March 21, 2007
Government overcharges students?
Lawsuit Says Education Dept. Overcharged on Student Loans
Washington Post Staff Writer
Tuesday, March 20, 2007; Page A09
The U.S. Department of Education has overcharged millions of Americans with student loans during the past decade despite repeated warnings that it was breaking the law, according to a lawsuit filed yesterday.
A computer glitch apparently caused more than 3 million student loan borrowers to be billed hundreds of millions of dollars more than they owed, said lawyers who brought the class-action suit. It’s unclear how much individuals were overcharged.
“That’s a large amount of money taken from students who trust that this program is run accurately and appropriately,” said Brenda K. Pfeiffer, a 41-year-old Minnesota chiropractor who discovered the problem and is the lead plaintiff.
The Education Department’s student loan programs have been buffeted by a series of controversies and have come under increased scrutiny by Congress. Lawmakers are investigating potential mismanagement and conflicts of interest. Legislation has been proposed to revamp the way the two major federal student loan programs are run.
“The Department of Education should look closely into the allegations made in the lawsuit, and Congress should continue to examine both student loan programs to ensure they’re working well for our students,” Sen. Edward M. Kennedy (D-Mass.), chairman of the Senate education committee, said in an e-mail statement.
Katherine McLane, a department spokeswoman, said agency officials would not comment on the issue because they have not been served with the suit.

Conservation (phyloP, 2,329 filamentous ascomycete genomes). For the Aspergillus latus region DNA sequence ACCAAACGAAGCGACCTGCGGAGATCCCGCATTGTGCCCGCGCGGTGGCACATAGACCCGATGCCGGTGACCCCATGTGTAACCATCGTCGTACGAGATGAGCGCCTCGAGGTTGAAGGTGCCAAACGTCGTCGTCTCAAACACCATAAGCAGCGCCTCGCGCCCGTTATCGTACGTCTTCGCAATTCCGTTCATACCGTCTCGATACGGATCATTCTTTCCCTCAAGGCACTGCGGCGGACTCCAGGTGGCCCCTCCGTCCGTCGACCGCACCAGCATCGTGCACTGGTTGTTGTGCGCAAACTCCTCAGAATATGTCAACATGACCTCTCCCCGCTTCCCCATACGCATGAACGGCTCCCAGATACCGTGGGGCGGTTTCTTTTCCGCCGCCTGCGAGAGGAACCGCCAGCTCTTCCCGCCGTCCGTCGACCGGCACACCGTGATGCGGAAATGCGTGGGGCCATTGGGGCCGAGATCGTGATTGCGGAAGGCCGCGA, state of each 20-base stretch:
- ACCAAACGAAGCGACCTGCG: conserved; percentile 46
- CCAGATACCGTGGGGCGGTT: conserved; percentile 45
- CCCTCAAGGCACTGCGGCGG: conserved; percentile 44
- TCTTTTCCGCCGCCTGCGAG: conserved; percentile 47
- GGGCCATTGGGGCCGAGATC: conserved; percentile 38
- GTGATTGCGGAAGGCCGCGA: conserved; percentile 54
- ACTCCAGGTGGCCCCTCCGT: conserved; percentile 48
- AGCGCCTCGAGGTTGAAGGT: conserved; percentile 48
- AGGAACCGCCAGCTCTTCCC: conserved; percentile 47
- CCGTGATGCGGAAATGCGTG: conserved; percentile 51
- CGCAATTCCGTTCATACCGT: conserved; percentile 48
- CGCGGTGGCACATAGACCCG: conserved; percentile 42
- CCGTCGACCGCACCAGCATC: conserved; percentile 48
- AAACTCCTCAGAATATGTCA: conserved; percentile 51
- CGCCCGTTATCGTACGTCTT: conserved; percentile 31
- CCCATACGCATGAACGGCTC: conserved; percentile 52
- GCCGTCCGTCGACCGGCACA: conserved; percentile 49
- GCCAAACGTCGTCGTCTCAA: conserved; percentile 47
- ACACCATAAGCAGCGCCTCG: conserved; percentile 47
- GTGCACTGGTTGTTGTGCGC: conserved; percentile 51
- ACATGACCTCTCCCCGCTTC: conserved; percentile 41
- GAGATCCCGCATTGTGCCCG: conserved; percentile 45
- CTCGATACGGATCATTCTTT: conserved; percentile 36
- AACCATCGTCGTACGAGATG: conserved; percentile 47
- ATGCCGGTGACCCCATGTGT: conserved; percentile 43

The suit, filed in U.S. District Court in Washington, says a complex billing problem affected Americans with consolidated loans that totaled more than $72 billion. The suit says the department essentially imposed late fees on borrowers even though their payments were made on time.
Pfeiffer, a former high school math teacher, said the problem is so complex that it took her more than 1 1/2 years to figure out what was going on.
Pfeiffer graduated from chiropractic school in 1994 with more than $90,000 in debt. In 1997, she consolidated multiple loans under a plan that required her to make payments by the 21st of every month.
The Education Department penalizes consolidated loan borrowers who fail to make all of their annual payments by June 30 by adding penalties to the principal of their loans, on which they then have to pay extra interest.
Pfeiffer discovered that she was being fined unfairly, her lawsuit says. She made her June payments on time and sometimes early. But the department was penalizing her for not making a separate payment for the days between her June payment and June 30, the suit says, even though her next wasn’t due until July 21. The penalties were then capitalized — or added to the principal of her loan.
In 2002, for example, $368.76 was unfairly capitalized because of the accounting glitch, the suit says. Over the past five years, more than $1,000 was incorrectly charged to her. If the problem is not resolved, she will have to pay interest on that sum over the life of the loan.
Pfeiffer said she notified officials about the overbilling mistake at least 15 times over the phone and in writing. “Most of the time I was told that, yes, we realize that this isn’t right, but that’s the way the system is,” she said.
Her case, brought by Sprenger & Lang, a District-based law firm that has filed scores of class-action lawsuits, calls on the Education Department to end the practice and return the money it incorrectly billed to student loan borrowers.
Lawmakers of both parties criticized the Bush administration this month for allowing a student loan company to keep $278 million in improper subsidies. Democrats are also investigating whether loan companies have offered universities questionable perks to persuade them to direct students their way.
Pfeiffer said she is particularly angered by her experience because the department ignored her warnings.
She said, “There’s that level of frustration that after repeated attempts and not getting anywhere, you feel empty-handed and say, ‘What do you do next?'”